In our spare time we played the usual games, informal football with piles of jackets as imaginary goal posts, cricket with chalk marks on walls to act as stumps, rounders where you had to hit the person with the ball as he was running between ‘stations’. All of these led to noisy arguments as to whether someone had really scored or was really ‘out’. There was one game which unfortunately had to be played near the entrance to the field where it was narrow and the ball sometimes went into the garden next door. The person who threw it obviously had to somehow, get it back. One day that person was me. I chose a place where I knew other boys had been over so decided to risk it and climbed over the hedge and threw the ball back. However it wasn’t so easy to get back, and before I could make a move, the owner came dashing out of his house like a terrier out of his kennel, grabbed my arm and hustled me into his kitchen. Pushing me roughly onto a chair, he began to rant and rave with every word that came into his head. The more I tried to apologise and explain the more he bullied. I was terrified and bewildered because I didn’t think I had done anything that wrong, but the police court and prison cell seemed at the point to be the likely outcome. It was a real relief when the school bell went and he decided to let me go without taking me to court ! When I got back I was told he was an ex-policeman.

Once over the age of 10, I went into the main school and came up against the harsh realities of school life – the sternness and unpredictability of Masters, the higher standards demanded, the phenomenon of homework, the pranks of schoolboys.
I was still a year younger than the average age of the class, which continued all the way up the school. In the first term I found the work difficult and came 18th out of 25, but by the end of that year, I was 3rd out of 31.

Most of the staff had their peculiarities and different thresholds of temper, and it paid to remember these so that you knew how far you could go. Offences considered more serious were of course dealt with by caning. Being cheeky to Masters was rare, and would have been punished on the spot with a clout. Bullying or persecution was not uncommon but would never be reported by the victim as one of the first golden rules instilled into the ‘new boy’ was that you do not ‘blab’. But ‘answering back’ Matron or the Housemaster’s wife would probably earn a few strokes. Although dreaded and very painful (and the usual long wait outside the Housemaster’s study until he was ready to deal with you compounding the agony) the effect soon wore off and didn’t really alter your behaviour, it only made you more careful not to get caught. Surprisingly, talking in the dormitory after ‘lights out’ or being out of bed seemed to be the commonest cause of being given the cane. The Master on duty came round the dorms once or twice after listening at the door. If he heard talking you had to own up or the whole dormitory would be punished.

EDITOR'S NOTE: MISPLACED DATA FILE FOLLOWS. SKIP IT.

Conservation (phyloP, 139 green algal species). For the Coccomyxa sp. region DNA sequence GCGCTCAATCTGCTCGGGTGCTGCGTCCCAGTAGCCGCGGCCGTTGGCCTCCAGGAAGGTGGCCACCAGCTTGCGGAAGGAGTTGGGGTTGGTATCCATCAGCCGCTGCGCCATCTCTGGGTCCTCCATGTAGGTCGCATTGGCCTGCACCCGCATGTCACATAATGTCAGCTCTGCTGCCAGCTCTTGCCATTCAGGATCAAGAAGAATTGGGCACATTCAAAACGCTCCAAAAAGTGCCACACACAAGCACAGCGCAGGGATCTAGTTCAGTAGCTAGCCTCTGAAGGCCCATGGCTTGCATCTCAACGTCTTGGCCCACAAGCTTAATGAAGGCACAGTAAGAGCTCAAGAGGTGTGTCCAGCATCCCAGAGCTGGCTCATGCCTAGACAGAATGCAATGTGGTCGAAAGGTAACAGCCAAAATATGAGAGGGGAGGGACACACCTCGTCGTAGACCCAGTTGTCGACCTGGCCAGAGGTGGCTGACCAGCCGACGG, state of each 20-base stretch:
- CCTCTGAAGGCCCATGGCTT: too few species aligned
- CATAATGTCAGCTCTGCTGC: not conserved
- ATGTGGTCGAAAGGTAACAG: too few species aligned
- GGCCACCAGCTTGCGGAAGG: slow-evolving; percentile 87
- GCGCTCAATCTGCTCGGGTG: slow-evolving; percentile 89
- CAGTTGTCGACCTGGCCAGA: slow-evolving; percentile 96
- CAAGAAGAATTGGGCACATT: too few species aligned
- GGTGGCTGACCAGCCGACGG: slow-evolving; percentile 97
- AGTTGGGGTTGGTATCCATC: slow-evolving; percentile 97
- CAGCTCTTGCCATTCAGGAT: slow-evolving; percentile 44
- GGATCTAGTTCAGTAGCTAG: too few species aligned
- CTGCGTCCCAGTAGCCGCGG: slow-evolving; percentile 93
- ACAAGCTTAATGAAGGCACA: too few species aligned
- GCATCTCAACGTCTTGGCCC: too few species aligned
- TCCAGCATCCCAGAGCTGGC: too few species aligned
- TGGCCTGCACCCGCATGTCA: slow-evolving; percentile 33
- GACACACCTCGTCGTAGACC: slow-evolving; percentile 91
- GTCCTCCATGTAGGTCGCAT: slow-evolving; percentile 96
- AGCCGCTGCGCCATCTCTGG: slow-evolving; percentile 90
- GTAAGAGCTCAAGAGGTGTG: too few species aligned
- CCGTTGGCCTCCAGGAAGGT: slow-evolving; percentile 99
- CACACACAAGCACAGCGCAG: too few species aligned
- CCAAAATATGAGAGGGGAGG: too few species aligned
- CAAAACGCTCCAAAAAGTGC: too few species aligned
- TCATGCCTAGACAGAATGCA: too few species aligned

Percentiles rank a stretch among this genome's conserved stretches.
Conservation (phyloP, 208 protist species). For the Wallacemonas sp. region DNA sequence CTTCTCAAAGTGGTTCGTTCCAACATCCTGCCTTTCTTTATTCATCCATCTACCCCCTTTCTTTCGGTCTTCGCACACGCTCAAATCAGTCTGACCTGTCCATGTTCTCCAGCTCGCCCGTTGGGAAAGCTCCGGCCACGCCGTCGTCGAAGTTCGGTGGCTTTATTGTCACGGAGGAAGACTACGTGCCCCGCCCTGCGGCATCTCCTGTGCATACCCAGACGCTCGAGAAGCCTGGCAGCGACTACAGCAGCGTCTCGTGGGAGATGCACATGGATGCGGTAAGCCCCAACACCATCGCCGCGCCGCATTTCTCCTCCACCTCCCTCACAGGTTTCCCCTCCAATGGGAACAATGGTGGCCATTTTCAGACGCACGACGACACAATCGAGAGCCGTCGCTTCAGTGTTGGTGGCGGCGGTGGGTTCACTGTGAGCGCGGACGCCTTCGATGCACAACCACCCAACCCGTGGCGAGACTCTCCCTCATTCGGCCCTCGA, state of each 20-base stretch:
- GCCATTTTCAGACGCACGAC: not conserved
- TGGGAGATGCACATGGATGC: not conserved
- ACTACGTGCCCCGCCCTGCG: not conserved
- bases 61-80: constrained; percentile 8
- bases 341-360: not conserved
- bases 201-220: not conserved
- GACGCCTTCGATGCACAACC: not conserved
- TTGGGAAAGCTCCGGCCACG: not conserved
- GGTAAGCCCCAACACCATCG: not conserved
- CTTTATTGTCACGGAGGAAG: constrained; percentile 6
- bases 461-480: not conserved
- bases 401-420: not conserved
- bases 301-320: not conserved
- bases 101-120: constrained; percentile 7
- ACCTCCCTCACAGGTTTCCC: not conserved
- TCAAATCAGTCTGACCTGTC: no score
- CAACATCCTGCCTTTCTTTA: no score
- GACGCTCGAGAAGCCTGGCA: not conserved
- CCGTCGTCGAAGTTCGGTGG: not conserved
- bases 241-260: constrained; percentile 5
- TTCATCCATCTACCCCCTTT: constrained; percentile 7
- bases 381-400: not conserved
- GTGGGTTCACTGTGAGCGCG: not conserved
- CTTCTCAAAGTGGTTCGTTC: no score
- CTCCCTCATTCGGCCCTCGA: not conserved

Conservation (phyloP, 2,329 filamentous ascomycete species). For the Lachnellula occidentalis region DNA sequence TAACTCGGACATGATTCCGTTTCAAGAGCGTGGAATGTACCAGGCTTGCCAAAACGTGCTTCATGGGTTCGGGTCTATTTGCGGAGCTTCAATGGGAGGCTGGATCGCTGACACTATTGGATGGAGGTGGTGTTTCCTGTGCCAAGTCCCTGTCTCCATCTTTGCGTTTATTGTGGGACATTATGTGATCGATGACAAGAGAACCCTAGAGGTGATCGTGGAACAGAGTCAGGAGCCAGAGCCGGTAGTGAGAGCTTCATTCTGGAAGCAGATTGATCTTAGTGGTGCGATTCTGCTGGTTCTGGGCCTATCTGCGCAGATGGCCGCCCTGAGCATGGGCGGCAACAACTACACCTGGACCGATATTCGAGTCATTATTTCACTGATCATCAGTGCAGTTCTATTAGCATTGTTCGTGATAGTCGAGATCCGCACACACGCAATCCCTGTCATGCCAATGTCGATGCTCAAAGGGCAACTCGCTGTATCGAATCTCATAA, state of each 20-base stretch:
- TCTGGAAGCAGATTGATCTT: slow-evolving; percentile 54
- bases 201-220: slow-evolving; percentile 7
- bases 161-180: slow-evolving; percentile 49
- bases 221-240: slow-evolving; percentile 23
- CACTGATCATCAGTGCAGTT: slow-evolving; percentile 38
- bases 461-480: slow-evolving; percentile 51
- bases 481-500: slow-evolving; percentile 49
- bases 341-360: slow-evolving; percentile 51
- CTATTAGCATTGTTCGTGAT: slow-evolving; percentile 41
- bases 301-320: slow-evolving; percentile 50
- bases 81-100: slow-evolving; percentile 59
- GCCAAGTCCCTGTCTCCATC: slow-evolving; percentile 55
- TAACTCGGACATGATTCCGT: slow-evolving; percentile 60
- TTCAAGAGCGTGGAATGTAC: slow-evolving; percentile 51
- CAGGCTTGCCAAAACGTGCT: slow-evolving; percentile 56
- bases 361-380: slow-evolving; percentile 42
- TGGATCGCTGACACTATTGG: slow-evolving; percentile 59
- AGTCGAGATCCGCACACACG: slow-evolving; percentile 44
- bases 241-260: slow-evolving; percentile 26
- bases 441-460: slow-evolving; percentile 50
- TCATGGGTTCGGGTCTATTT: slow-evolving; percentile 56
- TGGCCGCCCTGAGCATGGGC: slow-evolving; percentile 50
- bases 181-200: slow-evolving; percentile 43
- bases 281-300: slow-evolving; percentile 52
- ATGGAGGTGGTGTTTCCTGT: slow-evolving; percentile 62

During my times at school, I got the cane 6 times. I recorded these in a little notebook as follows:

‘Times I have had the Swish’

1. Three strokes. For talking to Billy Newby at his bed. (aged 10 or 11)

2. Four strokes. For playing football in the dorm and breaking a picture. June 1924 – aged 11.

3. Three strokes. For ‘wragging’ Bell for snoring in dorm at his bed

4. Six strokes. For talking after lights out. Matron heard me say that I didn’t care about the stick, so got 2 more. June 1925 – aged 12. ‘Could not sit down in class and it bled a bit’

5. Three strokes. Talking after lights out.

6. Five strokes. ‘Wragging’ – ‘Old Lower’. Fetching several boys from Old Lower. Waking Matron up.

Total Number of Strokes = 24

There was supervised prep for an hour and a half in the evenings, Monday to Friday. We were supposed to spend half an hour per subject but conscientious ones often did more and finished off their homework after supper.
We were expected to do more, but on our own at weekends, working in the day room amid the hubbub and chasing about. The Master on duty in prep was usually giving more attention to the books he was marking than to what was going on and towards the end of the period there tended to be paper aeroplanes flying about, pellets of paper propelled by elastic, notes being passed and sometimes the exciting game of seeing how far you could move from desk to desk around the room without being spotted. You made use of the empty desks and looked innocent and apparently hard at work every time the Master looked up. Impositions were often earned for talking or other misdemeanours whilst in prep. The favourite imposition given by Masters and Prefects was ‘100 lines’ (eg ‘I must not talk in class’ or I must not be late for meals’ or ‘I must bring my hymn book to assembly) The completed work would scarcely be glanced at, the offence probably forgotten and it simply encouraged bad writing so had little or no positive use. Carbon paper was a bit too obvious, and attempts were made on occasion to make multiple pens by joining two or three together to speed the work. One of the Assistant House Masters (Mr A.E. Read – or ‘Old Man’) always set ‘cubes’ as a punishment (eg 672598) These had to be worked out in full, but of course he knew all the answers from the efforts of other pupils. Some of us kept copies of the workings of these so that if he set the same one again, it saved a lot of time and effort.

In the next instalment - teachers and teaching.